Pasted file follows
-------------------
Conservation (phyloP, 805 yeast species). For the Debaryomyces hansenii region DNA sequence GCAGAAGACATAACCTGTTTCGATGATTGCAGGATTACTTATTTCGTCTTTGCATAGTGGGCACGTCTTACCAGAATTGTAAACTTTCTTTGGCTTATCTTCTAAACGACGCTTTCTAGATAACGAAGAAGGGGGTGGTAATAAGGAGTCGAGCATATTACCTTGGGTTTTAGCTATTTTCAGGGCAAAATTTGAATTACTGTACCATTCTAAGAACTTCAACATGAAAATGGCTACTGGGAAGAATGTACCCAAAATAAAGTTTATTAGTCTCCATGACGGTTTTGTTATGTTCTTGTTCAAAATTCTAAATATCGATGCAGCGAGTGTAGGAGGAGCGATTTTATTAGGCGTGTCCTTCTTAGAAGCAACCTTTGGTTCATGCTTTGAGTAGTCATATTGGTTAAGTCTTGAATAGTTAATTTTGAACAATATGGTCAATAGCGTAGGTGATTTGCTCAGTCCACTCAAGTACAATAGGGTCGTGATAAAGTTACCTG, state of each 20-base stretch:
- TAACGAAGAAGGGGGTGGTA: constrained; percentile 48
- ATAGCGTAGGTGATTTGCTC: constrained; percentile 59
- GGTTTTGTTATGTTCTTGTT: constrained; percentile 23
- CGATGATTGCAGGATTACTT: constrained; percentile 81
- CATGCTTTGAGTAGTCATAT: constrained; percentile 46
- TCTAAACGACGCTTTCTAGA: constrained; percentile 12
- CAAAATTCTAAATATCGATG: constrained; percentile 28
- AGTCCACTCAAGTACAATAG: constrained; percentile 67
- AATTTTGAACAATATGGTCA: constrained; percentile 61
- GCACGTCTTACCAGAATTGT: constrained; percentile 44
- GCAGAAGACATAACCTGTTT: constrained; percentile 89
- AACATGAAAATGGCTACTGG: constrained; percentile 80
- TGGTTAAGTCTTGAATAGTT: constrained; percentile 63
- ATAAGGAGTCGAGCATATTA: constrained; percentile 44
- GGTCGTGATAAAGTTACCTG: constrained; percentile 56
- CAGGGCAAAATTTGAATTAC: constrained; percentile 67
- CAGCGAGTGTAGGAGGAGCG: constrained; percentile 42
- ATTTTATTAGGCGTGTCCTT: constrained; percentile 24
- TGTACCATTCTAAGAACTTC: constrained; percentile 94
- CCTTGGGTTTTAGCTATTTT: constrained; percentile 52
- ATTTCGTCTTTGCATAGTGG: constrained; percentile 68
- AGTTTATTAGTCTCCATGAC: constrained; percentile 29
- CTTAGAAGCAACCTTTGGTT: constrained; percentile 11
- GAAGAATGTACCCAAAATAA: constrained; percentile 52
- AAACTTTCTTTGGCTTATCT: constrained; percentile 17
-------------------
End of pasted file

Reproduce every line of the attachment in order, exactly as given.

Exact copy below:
Conservation (phyloP, 805 yeast species). For the Debaryomyces hansenii region DNA sequence GCAGAAGACATAACCTGTTTCGATGATTGCAGGATTACTTATTTCGTCTTTGCATAGTGGGCACGTCTTACCAGAATTGTAAACTTTCTTTGGCTTATCTTCTAAACGACGCTTTCTAGATAACGAAGAAGGGGGTGGTAATAAGGAGTCGAGCATATTACCTTGGGTTTTAGCTATTTTCAGGGCAAAATTTGAATTACTGTACCATTCTAAGAACTTCAACATGAAAATGGCTACTGGGAAGAATGTACCCAAAATAAAGTTTATTAGTCTCCATGACGGTTTTGTTATGTTCTTGTTCAAAATTCTAAATATCGATGCAGCGAGTGTAGGAGGAGCGATTTTATTAGGCGTGTCCTTCTTAGAAGCAACCTTTGGTTCATGCTTTGAGTAGTCATATTGGTTAAGTCTTGAATAGTTAATTTTGAACAATATGGTCAATAGCGTAGGTGATTTGCTCAGTCCACTCAAGTACAATAGGGTCGTGATAAAGTTACCTG, state of each 20-base stretch:
- TAACGAAGAAGGGGGTGGTA: constrained; percentile 48
- ATAGCGTAGGTGATTTGCTC: constrained; percentile 59
- GGTTTTGTTATGTTCTTGTT: constrained; percentile 23
- CGATGATTGCAGGATTACTT: constrained; percentile 81
- CATGCTTTGAGTAGTCATAT: constrained; percentile 46
- TCTAAACGACGCTTTCTAGA: constrained; percentile 12
- CAAAATTCTAAATATCGATG: constrained; percentile 28
- AGTCCACTCAAGTACAATAG: constrained; percentile 67
- AATTTTGAACAATATGGTCA: constrained; percentile 61
- GCACGTCTTACCAGAATTGT: constrained; percentile 44
- GCAGAAGACATAACCTGTTT: constrained; percentile 89
- AACATGAAAATGGCTACTGG: constrained; percentile 80
- TGGTTAAGTCTTGAATAGTT: constrained; percentile 63
- ATAAGGAGTCGAGCATATTA: constrained; percentile 44
- GGTCGTGATAAAGTTACCTG: constrained; percentile 56
- CAGGGCAAAATTTGAATTAC: constrained; percentile 67
- CAGCGAGTGTAGGAGGAGCG: constrained; percentile 42
- ATTTTATTAGGCGTGTCCTT: constrained; percentile 24
- TGTACCATTCTAAGAACTTC: constrained; percentile 94
- CCTTGGGTTTTAGCTATTTT: constrained; percentile 52
- ATTTCGTCTTTGCATAGTGG: constrained; percentile 68
- AGTTTATTAGTCTCCATGAC: constrained; percentile 29
- CTTAGAAGCAACCTTTGGTT: constrained; percentile 11
- GAAGAATGTACCCAAAATAA: constrained; percentile 52
- AAACTTTCTTTGGCTTATCT: constrained; percentile 17